Competition for members between churches in a given geographical area has resulted in those churches taking the contemporary movement to the extreme in order to attract the largest crowd.  When one church goes to a certain level of the contemporary, casual model, others feel they must do the same things or either invent some new twist which will attract more people than their “competition.”  One noted pastor said that he wanted his music to get more “edgy” because he was tired of losing members to another certain church in town.  This approach is dangerous because of the nature of human beings.  When people are being entertained they always want something more sensational than they had the time before.  Human nature is never satisfied with its experience and is always seeking something new in order to keep itself entertained.  Just ask Disney about this.  Why are they always adding new attractions?  Once people have been there, done that and have the tee shirt, they want something new in order for the entertainment factor to always be there.  Churches are experiencing the same thing.

First, there was the addition of screens with graphics for an audience which was raised on television and video games.  Then there was the abandonment of hymn books and those old, musty hymns for the new, bright, entertaining choruses.  Of course, they were tailor made for the video screen and for quick and easy access.  Besides, one no longer had to hold the hymn book….that heavy old thing.  Along with that came the idea that everyone, no matter their physical condition, should stand for thirty minutes or so while they look at the video screen, read the words and sing the choruses.  This has its roots in the rock concert scene where young people stand for hours and listen to a rock band.  So let’s copy that behavior in our church.  Surely, it will work here too.  Then, lo and behold, in order to further emulate what the world does, let’s bring more entertainment and excitement by adding strobe lights and smoke framed up in a black background.  Don’t forget to make it so loud that one can hardly stand the decibel levels.  That is what one gets with the secular rock bands.  I believe this: the medium becomes the message if one cannot understand the words.  And, in most cases, a person would be hard pressed to understand the words as performed by the “Christian rock bands” which copy the style of the secular bands.  While we are doing all of this, we must do away with that old choir.  Too many older people in it and the young people won’t come to our church if they see that.  We can replace it with about six people with microphones and a pied piper in order to lead our people in the choruses they are going to read off the screen.  This writer is not trying to be sarcastic but when the truth sounds sarcastic, so be it.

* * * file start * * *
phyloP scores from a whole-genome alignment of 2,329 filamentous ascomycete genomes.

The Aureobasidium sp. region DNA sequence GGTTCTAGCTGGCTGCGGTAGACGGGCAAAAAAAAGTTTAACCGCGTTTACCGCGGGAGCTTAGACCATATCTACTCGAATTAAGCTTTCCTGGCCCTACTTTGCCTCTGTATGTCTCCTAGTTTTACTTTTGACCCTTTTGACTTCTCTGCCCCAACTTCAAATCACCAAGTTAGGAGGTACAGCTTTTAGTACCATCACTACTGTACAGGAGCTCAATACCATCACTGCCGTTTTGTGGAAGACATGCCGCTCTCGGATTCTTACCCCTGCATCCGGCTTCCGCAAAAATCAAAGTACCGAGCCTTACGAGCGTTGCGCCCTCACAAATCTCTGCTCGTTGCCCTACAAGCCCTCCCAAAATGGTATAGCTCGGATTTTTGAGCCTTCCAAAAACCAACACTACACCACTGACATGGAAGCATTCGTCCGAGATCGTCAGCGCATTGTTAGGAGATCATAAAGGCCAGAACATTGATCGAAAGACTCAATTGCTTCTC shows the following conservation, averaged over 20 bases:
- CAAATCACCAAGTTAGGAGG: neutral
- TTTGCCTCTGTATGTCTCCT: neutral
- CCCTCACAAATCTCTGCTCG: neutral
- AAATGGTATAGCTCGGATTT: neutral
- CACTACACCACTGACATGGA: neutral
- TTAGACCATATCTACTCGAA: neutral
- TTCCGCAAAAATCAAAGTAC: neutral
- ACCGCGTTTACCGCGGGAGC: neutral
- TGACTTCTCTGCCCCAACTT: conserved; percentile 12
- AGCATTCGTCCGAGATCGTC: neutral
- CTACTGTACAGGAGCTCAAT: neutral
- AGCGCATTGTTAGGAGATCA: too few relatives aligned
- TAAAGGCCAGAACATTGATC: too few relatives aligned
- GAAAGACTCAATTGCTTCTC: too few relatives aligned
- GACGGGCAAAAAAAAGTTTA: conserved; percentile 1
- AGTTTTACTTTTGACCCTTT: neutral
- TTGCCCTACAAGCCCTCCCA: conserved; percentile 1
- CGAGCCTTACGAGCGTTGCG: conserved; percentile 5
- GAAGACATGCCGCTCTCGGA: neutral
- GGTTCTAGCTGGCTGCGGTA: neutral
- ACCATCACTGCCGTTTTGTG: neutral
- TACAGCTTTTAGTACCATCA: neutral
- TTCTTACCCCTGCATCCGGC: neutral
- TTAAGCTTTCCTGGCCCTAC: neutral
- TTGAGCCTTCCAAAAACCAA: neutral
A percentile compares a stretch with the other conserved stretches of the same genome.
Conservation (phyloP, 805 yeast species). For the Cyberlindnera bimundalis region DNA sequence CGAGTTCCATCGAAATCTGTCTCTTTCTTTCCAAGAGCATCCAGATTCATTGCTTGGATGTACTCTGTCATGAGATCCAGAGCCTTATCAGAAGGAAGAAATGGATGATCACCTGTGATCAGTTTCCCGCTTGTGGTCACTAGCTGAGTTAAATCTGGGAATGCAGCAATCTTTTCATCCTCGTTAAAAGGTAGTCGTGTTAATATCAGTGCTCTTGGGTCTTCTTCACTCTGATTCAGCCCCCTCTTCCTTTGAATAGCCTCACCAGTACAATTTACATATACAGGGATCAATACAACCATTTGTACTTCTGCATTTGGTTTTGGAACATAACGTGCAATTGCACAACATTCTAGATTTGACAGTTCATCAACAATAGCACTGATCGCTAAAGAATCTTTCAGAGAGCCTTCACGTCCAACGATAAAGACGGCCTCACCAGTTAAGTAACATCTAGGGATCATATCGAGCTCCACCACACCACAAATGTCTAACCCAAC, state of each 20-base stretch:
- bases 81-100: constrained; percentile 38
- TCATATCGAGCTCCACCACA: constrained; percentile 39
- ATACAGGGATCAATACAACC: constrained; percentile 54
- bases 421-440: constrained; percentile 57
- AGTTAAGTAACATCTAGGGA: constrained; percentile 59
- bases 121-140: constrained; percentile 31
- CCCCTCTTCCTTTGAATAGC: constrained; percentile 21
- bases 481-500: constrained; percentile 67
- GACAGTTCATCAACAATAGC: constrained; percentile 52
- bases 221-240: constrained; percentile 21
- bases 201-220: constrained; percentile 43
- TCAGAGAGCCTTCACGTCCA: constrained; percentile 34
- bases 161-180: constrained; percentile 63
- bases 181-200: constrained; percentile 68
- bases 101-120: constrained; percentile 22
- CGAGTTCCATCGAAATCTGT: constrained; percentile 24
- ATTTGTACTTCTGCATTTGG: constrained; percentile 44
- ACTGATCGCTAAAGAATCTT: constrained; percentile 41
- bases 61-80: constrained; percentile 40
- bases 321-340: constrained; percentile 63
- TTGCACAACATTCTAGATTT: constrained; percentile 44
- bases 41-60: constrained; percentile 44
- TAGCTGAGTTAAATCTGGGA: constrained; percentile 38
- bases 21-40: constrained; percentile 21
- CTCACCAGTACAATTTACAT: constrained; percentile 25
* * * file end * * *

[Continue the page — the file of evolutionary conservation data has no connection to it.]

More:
1. “The above statements will be vigorously denied but as my Grandmother used to say, “the proof is in the pudding.””

    So what is the proof? You make a lot of assertions but don’t offer much in the way of proof. That lots of people are becoming Calvinist is not proof of a conspiracy.

    Regarding your comments on contemporary worship, I have mixed feelings. On the one hand, there is a definite problem with churches that decide to emphasize excitement and entertainment at the expense of genuine worship. Such churches have failed to realize what worship is and what the gathering of believers should be about (at the same time, I believe many traditional SBC churches have made the same mistake after decades of a revivalistic model for Sunday services!).

    On the other hand, there is absolutely nothing wrong with contemporary worship. Just because you don’t understand the music doesn’t mean no one does. Just because you don’t like or find worshipful the praise choruses doesn’t mean no one does. One thing I’ve tried to help my people understand is the way they feel about contemporary music in terms of style or appreciation is the way many young people feel about traditional music. It doesn’t communicate to them. It doesn’t facilitate worship for them. What many young people respond to is simply not the same as what people in the past have responded to. There is nothing particularly surprising about this. Different cultures make use of different music as a means of facilitating worship. The problem in contemporary worship, though, is a tendency to emphasize the music (tempo, notes, instruments, etc) and style over the words and message. Instead of music serving the words to lead us in worship, the style of music itself takes center stage. This is a definite problem, but not one that’s altogether unique to contemporary style.

    So rather than ranting about the things you dislike in contemporary worship, tell us what the actual problems are. Perhaps that will come in part 2, but in this post there is little more than a list of what is disliked rather than why it is problematic. The closest you’ve come to identifying a problem is to say that such elements make us too unlike the SBC of the past, but that is hardly a legitimate argument.

  2. Tim Rogers says:

    Brother Chris,

    You are correct, Part 2 gives the specifics concerning the Contemporary Worship.


  3. […] “The Perfect Storm, Part 1” and “Part 2,” by Bill Harrell at the Southern Baptist in North Carolina blog, with Harrell’s thoughts and commentary about trends within SBC church life. […]